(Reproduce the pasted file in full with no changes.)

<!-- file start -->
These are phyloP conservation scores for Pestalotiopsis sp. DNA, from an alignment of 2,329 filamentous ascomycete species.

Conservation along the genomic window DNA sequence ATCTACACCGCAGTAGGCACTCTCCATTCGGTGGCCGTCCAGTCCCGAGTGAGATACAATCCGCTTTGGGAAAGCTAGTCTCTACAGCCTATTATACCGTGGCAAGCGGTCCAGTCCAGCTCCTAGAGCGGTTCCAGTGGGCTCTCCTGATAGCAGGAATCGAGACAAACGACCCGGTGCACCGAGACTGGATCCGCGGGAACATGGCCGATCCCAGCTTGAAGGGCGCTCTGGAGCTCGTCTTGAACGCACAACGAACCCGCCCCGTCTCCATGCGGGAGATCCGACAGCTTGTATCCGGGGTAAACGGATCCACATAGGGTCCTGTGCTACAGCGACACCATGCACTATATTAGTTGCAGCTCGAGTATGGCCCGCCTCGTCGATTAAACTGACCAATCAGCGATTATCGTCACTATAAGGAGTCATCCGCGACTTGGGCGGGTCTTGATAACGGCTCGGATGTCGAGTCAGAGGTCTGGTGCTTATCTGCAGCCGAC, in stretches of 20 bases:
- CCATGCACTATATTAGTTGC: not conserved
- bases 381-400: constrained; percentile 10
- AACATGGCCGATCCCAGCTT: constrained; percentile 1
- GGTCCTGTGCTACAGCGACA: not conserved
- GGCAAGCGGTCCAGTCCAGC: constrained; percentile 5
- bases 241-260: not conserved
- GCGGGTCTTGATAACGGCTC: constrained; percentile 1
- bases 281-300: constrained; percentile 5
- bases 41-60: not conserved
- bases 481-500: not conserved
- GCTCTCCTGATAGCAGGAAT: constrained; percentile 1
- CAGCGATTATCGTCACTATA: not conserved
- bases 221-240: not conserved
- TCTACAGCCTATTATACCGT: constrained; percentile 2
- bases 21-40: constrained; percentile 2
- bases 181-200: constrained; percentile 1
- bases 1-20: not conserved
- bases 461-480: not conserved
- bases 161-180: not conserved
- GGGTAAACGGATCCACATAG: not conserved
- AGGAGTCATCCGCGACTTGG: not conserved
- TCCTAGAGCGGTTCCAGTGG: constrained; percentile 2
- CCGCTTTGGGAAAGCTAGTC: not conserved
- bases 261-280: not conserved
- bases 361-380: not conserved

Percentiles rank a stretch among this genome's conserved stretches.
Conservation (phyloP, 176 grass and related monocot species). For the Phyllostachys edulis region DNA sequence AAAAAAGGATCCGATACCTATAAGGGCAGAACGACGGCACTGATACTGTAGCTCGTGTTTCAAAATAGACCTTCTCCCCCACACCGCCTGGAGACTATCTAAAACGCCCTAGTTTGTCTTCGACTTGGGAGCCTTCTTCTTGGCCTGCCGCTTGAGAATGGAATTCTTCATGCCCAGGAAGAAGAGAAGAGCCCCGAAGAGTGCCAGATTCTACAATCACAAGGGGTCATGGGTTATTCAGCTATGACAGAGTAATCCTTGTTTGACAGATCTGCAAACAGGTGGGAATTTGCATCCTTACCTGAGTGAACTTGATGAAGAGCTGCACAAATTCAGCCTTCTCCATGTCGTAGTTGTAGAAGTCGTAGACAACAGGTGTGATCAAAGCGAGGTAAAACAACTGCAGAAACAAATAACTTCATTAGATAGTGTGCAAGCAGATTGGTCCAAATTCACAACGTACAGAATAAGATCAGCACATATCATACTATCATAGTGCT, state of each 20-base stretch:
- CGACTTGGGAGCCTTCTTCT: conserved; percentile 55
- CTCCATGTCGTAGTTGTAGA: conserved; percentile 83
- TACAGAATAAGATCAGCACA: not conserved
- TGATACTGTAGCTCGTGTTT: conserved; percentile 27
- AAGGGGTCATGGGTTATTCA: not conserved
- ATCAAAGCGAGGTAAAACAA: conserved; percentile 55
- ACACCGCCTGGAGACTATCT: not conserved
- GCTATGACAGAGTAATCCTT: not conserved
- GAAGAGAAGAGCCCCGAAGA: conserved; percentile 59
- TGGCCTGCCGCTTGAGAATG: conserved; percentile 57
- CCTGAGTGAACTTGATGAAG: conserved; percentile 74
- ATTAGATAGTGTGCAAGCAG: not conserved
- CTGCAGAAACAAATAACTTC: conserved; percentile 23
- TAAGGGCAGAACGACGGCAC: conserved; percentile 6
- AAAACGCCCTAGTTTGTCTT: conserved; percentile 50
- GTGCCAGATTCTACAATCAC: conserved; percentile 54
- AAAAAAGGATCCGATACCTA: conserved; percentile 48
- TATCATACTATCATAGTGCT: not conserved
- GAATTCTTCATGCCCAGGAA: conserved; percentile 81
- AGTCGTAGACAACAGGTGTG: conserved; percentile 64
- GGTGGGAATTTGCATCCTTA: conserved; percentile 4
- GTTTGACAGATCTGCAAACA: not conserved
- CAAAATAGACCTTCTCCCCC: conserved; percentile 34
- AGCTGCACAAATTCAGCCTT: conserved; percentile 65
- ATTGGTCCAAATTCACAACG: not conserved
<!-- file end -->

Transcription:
These are phyloP conservation scores for Pestalotiopsis sp. DNA, from an alignment of 2,329 filamentous ascomycete species.

Conservation along the genomic window DNA sequence ATCTACACCGCAGTAGGCACTCTCCATTCGGTGGCCGTCCAGTCCCGAGTGAGATACAATCCGCTTTGGGAAAGCTAGTCTCTACAGCCTATTATACCGTGGCAAGCGGTCCAGTCCAGCTCCTAGAGCGGTTCCAGTGGGCTCTCCTGATAGCAGGAATCGAGACAAACGACCCGGTGCACCGAGACTGGATCCGCGGGAACATGGCCGATCCCAGCTTGAAGGGCGCTCTGGAGCTCGTCTTGAACGCACAACGAACCCGCCCCGTCTCCATGCGGGAGATCCGACAGCTTGTATCCGGGGTAAACGGATCCACATAGGGTCCTGTGCTACAGCGACACCATGCACTATATTAGTTGCAGCTCGAGTATGGCCCGCCTCGTCGATTAAACTGACCAATCAGCGATTATCGTCACTATAAGGAGTCATCCGCGACTTGGGCGGGTCTTGATAACGGCTCGGATGTCGAGTCAGAGGTCTGGTGCTTATCTGCAGCCGAC, in stretches of 20 bases:
- CCATGCACTATATTAGTTGC: not conserved
- bases 381-400: constrained; percentile 10
- AACATGGCCGATCCCAGCTT: constrained; percentile 1
- GGTCCTGTGCTACAGCGACA: not conserved
- GGCAAGCGGTCCAGTCCAGC: constrained; percentile 5
- bases 241-260: not conserved
- GCGGGTCTTGATAACGGCTC: constrained; percentile 1
- bases 281-300: constrained; percentile 5
- bases 41-60: not conserved
- bases 481-500: not conserved
- GCTCTCCTGATAGCAGGAAT: constrained; percentile 1
- CAGCGATTATCGTCACTATA: not conserved
- bases 221-240: not conserved
- TCTACAGCCTATTATACCGT: constrained; percentile 2
- bases 21-40: constrained; percentile 2
- bases 181-200: constrained; percentile 1
- bases 1-20: not conserved
- bases 461-480: not conserved
- bases 161-180: not conserved
- GGGTAAACGGATCCACATAG: not conserved
- AGGAGTCATCCGCGACTTGG: not conserved
- TCCTAGAGCGGTTCCAGTGG: constrained; percentile 2
- CCGCTTTGGGAAAGCTAGTC: not conserved
- bases 261-280: not conserved
- bases 361-380: not conserved

Percentiles rank a stretch among this genome's conserved stretches.
Conservation (phyloP, 176 grass and related monocot species). For the Phyllostachys edulis region DNA sequence AAAAAAGGATCCGATACCTATAAGGGCAGAACGACGGCACTGATACTGTAGCTCGTGTTTCAAAATAGACCTTCTCCCCCACACCGCCTGGAGACTATCTAAAACGCCCTAGTTTGTCTTCGACTTGGGAGCCTTCTTCTTGGCCTGCCGCTTGAGAATGGAATTCTTCATGCCCAGGAAGAAGAGAAGAGCCCCGAAGAGTGCCAGATTCTACAATCACAAGGGGTCATGGGTTATTCAGCTATGACAGAGTAATCCTTGTTTGACAGATCTGCAAACAGGTGGGAATTTGCATCCTTACCTGAGTGAACTTGATGAAGAGCTGCACAAATTCAGCCTTCTCCATGTCGTAGTTGTAGAAGTCGTAGACAACAGGTGTGATCAAAGCGAGGTAAAACAACTGCAGAAACAAATAACTTCATTAGATAGTGTGCAAGCAGATTGGTCCAAATTCACAACGTACAGAATAAGATCAGCACATATCATACTATCATAGTGCT, state of each 20-base stretch:
- CGACTTGGGAGCCTTCTTCT: conserved; percentile 55
- CTCCATGTCGTAGTTGTAGA: conserved; percentile 83
- TACAGAATAAGATCAGCACA: not conserved
- TGATACTGTAGCTCGTGTTT: conserved; percentile 27
- AAGGGGTCATGGGTTATTCA: not conserved
- ATCAAAGCGAGGTAAAACAA: conserved; percentile 55
- ACACCGCCTGGAGACTATCT: not conserved
- GCTATGACAGAGTAATCCTT: not conserved
- GAAGAGAAGAGCCCCGAAGA: conserved; percentile 59
- TGGCCTGCCGCTTGAGAATG: conserved; percentile 57
- CCTGAGTGAACTTGATGAAG: conserved; percentile 74
- ATTAGATAGTGTGCAAGCAG: not conserved
- CTGCAGAAACAAATAACTTC: conserved; percentile 23
- TAAGGGCAGAACGACGGCAC: conserved; percentile 6
- AAAACGCCCTAGTTTGTCTT: conserved; percentile 50
- GTGCCAGATTCTACAATCAC: conserved; percentile 54
- AAAAAAGGATCCGATACCTA: conserved; percentile 48
- TATCATACTATCATAGTGCT: not conserved
- GAATTCTTCATGCCCAGGAA: conserved; percentile 81
- AGTCGTAGACAACAGGTGTG: conserved; percentile 64
- GGTGGGAATTTGCATCCTTA: conserved; percentile 4
- GTTTGACAGATCTGCAAACA: not conserved
- CAAAATAGACCTTCTCCCCC: conserved; percentile 34
- AGCTGCACAAATTCAGCCTT: conserved; percentile 65
- ATTGGTCCAAATTCACAACG: not conserved